“I hope that my portraits are of people as they are.
Honest documents of a person in a frozen moment.”
by Lauren Kindle
This is the Artist Profile article I wrote for the Easton Irregular newspaper for the February 2018 issue.
Jessica Bastidas is a fine artist, illustrator, and full-time art teacher. Her exquisitely realistic portraits of men, women, and children are characterized by confident draftsmanship and a masterful application of oil paint, enhanced by elements of abstraction and unconventional surfaces, often becoming assemblages of repurposed wood and building materials.
One can sense the artist’s sincere desire to bridge society’s perceived differences, to connect the viewer and the subject, and to celebrate the common ground we all share: humanity. The subjects of the painting meet the viewer’s gaze with dignity, revealing a deep connection on a human level. Or else they turn away, absorbed by their own private thoughts, sorrows, or joys. With her art, Bastidas appeals to society’s potential for greater compassion and understanding.
“Often times,” Bastidas says of her subjects, who are people she has met during her travels, “they are of people living in incredibly challenging social and economic conditions, whether that is within the country of São Tomé and Príncipe or halfway across the world in Baltimore [Maryland] . . . the goal of the image is to not capture someone who has been defeated or degraded, but rather to illustrate resilience and defiance, the beauty of persevering. There are all types of strengths: of spirit, relationships, ingenuity, entrepreneurship . . . They are the characteristics that built our country and continue to spearhead innovation and social change across the world.”
In her website bio, Bastidas expresses the hope that art can “ . . . combat recurring themes of cultural alienation, disenfranchisement, and racial stereotyping.” She feels that, despite being more digitally and globally connected than ever before, people today are becoming increasingly more separated and insulated. “Most individuals,” Bastidas remarks, “myself included, are much more comfortable when they aren’t being challenged, when they aren’t being pushed to think critically, to challenge their own assumptions and prejudices that, often times, they aren’t even aware they have. It is a difficult and painful task to hold oneself accountable, to admit one’s weaknesses, flaws, and myopic perspectives. But as cliché as it is, you have to greet hate and bigotry with love . . . not a passive love, but an aggressively strong, blindingly visible, all-encompassing love…”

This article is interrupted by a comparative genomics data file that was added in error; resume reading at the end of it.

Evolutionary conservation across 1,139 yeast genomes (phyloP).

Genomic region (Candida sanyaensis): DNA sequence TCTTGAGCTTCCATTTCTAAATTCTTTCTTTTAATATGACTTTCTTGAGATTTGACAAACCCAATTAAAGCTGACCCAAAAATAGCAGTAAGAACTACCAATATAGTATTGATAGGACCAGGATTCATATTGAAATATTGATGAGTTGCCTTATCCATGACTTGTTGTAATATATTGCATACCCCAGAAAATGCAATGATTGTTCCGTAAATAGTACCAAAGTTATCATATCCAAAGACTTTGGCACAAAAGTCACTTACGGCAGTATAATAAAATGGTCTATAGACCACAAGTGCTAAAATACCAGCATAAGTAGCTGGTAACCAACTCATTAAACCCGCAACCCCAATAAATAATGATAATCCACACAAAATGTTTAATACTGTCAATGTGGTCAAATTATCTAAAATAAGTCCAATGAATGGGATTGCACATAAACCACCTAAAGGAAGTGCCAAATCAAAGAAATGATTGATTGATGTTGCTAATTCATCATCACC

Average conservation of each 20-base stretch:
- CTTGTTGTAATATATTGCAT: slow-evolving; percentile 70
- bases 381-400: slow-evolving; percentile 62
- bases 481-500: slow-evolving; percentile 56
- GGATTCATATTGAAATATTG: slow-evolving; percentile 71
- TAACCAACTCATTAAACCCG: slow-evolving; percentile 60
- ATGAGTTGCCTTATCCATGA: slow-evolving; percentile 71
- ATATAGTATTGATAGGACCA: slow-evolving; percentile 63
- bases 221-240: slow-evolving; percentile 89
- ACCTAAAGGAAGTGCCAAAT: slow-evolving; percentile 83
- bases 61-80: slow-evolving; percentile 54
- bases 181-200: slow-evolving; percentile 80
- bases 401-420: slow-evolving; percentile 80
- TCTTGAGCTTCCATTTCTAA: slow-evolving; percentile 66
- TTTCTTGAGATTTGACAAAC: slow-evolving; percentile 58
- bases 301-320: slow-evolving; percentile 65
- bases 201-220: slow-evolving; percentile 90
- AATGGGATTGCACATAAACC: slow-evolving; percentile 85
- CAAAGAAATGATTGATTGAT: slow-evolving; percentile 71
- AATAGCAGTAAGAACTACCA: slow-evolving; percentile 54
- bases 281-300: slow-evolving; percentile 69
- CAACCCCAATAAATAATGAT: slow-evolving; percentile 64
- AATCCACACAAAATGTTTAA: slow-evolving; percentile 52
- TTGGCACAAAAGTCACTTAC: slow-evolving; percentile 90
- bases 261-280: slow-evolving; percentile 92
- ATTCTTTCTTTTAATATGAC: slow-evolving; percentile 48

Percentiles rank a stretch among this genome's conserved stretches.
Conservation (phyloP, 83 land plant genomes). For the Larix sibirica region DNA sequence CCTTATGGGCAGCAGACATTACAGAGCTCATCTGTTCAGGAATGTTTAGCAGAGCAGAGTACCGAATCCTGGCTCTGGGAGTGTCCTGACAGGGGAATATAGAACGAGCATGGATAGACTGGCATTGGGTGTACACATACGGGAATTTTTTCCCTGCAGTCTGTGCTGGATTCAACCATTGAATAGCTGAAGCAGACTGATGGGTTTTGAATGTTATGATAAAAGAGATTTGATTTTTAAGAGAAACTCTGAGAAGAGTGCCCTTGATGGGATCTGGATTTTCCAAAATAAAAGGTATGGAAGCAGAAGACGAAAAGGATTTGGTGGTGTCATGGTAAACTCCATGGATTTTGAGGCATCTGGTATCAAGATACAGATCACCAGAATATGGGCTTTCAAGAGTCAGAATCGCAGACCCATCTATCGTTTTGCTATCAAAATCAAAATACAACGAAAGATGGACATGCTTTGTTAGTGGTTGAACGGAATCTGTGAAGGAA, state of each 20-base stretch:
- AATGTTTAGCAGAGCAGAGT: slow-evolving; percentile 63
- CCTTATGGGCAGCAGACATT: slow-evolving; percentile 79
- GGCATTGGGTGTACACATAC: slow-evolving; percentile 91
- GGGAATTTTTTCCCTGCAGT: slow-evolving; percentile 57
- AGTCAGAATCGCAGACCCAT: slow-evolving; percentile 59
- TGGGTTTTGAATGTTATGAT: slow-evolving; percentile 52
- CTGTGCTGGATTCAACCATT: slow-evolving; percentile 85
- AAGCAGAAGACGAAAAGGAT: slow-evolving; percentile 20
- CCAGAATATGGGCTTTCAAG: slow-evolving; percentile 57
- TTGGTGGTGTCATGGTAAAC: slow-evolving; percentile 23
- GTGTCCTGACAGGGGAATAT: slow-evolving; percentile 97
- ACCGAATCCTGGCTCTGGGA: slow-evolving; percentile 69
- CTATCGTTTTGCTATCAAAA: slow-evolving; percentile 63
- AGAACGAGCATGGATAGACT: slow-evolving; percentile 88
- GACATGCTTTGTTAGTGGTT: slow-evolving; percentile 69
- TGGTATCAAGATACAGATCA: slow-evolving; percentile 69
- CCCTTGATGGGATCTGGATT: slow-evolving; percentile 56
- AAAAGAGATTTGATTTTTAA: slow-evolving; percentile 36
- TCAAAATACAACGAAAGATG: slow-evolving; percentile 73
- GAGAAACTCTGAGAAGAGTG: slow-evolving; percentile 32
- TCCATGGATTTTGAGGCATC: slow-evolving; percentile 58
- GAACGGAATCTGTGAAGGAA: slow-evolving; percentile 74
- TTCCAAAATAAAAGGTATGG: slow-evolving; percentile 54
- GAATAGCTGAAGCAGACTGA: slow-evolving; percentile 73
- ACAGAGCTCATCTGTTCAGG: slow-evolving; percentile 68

Bastidas herself admits that it is pretty ambitious to hope that art might help bring about drastic social change, but in this current political climate, it’s certainly relevant and needed. For example, Bastidas often gets challenged by people about her choice to paint “only” people of color. “Firstly, that’s not even true,” Bastidas explains. “I paint people of all races. But my response is always, would you be asking me this question if all my pictures were of white people? And a lot of times the answer is no, they wouldn’t. Why? Because it has been normalized by hundreds of years of portraiture in the Western tradition, where people of color are relegated to the background, the periphery. People of color aren’t the subject [in traditional Western painting]; they are depicted as slaves, servants, or exotic afterthoughts. They are often caricatures . . . exoticized or eroticized. I hope that my portraits are of people as they are. Honest documents of a person in a frozen moment . . .”
Bastidas grew up in the Lehigh Valley, and was encouraged to pursue her love of art at a young age. After high school (Lehigh Valley Charter High School for the Arts), Bastidas went to Maryland Institute College of Art (MICA), where she majored in illustration and humanistic studies, with a minor in art history. Through MICA, Bastidas has been able to travel abroad. She became interested in community arts and teaching at an after-school arts program in the Commonwealth of Dominica. It was then that she realized she loved teaching just as much as artmaking! She recently got her Masters in Arts and Teaching and currently teaches boys at Mount Saint Joseph High School in Baltimore.
Bastidas plans to keep learning, teaching, and, of course, painting. She describes her vision with simple clarity: “I just want to continue making and showing work that speaks to people, that sparks a conversation, and that reflects individuals that aren’t normally visible or valued.”